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'Gazetteer of the Persian Gulf. Vol I. Historical. Part II. J G Lorimer. 1915' [‎2557] (1074/1262)

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The record is made up of 1 volume (1165 pages). It was created in 1915. It was written in English and Arabic. The original is part of the British Library: India Office The department of the British Government to which the Government of India reported between 1858 and 1947. The successor to the Court of Directors. Records and Private Papers Documents collected in a private capacity. .


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Gradual development of the traffic^ 1881-91,
/ t/i
lei top
No large or systematic trade, however, as yet existed in the Gulf;
and for several years no marked symptoms of expansion were observable.
In 1881 a consignment of breech-loading rifles and ammunition was
imported by French merchants at Muhammareh; it was at first seized
by the local authorities, but was subsequently returned and sold off by
the owners at very low prices.
At Bushehr the pioneers of the traffic were Messrs. A. and T. J.
Malcolm, a Persian Armenian firm under British protection. Messrs.
Malcolm began to import arms in 1884, and they were followed by
Messrs. Fracis, Times and Co., a Parsi and English house, whose
first agency An office of the East India Company and, later, of the British Raj, headed by an agent. was established at Bushehr in 1887.
On the East Coast of Africa the arms trade was an auxiliary of the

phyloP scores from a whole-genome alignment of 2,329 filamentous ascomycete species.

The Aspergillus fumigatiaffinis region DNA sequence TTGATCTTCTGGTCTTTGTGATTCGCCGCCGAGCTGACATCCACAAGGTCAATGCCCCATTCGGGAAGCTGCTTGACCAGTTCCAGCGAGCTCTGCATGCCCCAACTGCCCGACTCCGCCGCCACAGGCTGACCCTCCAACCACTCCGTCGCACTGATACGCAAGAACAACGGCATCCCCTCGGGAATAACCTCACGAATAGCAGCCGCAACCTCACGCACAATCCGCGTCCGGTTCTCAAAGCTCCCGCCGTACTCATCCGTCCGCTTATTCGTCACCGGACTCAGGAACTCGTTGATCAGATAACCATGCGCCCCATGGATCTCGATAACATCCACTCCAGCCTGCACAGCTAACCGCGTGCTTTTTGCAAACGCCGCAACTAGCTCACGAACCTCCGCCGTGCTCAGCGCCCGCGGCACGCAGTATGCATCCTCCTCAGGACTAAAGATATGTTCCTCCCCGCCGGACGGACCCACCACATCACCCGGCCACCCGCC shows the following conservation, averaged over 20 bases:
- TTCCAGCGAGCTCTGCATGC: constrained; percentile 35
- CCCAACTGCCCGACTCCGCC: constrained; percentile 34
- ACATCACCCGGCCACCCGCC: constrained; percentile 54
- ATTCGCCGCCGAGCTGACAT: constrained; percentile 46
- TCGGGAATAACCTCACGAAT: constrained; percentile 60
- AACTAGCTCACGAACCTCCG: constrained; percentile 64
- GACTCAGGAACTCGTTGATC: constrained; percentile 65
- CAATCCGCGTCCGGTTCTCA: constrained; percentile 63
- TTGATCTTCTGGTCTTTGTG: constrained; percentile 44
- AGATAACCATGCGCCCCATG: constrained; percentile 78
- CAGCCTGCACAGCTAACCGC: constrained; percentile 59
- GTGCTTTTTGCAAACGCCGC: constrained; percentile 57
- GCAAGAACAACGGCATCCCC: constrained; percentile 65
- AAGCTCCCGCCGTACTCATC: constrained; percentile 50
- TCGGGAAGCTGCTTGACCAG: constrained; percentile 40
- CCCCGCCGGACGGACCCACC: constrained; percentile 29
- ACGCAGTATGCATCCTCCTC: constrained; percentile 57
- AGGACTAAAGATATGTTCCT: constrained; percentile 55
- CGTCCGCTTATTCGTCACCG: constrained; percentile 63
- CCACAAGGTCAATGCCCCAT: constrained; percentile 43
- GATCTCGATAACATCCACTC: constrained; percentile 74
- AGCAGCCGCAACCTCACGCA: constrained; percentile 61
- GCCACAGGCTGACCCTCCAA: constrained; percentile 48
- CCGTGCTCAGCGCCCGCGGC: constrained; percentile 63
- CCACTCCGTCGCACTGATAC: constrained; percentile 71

slave trade, and a blow was struck at it in the General Act of the
Brussels Conference of 2nd of July 1890, which was formally adopted
by Great Britain on the 2nd of April 1892. The contraction of the
African market compelled manufacturers and exporters to seek another
outlet for their goods, and the unfortunate result was the diversion of
the African arms trade to the Persian Gulf The historical term used to describe the body of water between the Arabian Peninsula and Iran. , which, lying altogether
above the 20th parallel of north latitude, was not subject to the arms
clauses of the Brussels Act. The diversion must have begun before the
final closure of the African field; for we find that permission to tranship
1,477 guns, 44 pistols and 82,050 bullets at Zanzibar for Bahrain was
refused by the Indian authorities at Bombay as early as 1888.
The importation of arms at Masqat was now considerable, and the
possibility of their introduction thence into the Native States of 'Western
India was discussed; but inquiry revealed no real danger, and a slight
supervision to be exercised over the trade by the British Political Agen
at Masqat was regarded as a sufficient safeguard for the time being
Attention was directed at the same time to facilities which were alleged
to exist for the importation of arms and ammunition through Gwadar
and Bandar 'Abbas into Afghanistan and the Indian frontier tract; and
the facts were investigated by Sir Robert Sandeman Agent to the
Governor-General in Baluchistan, under the orders of the Government
of India.
It was found that a number of guns and pistols were being imported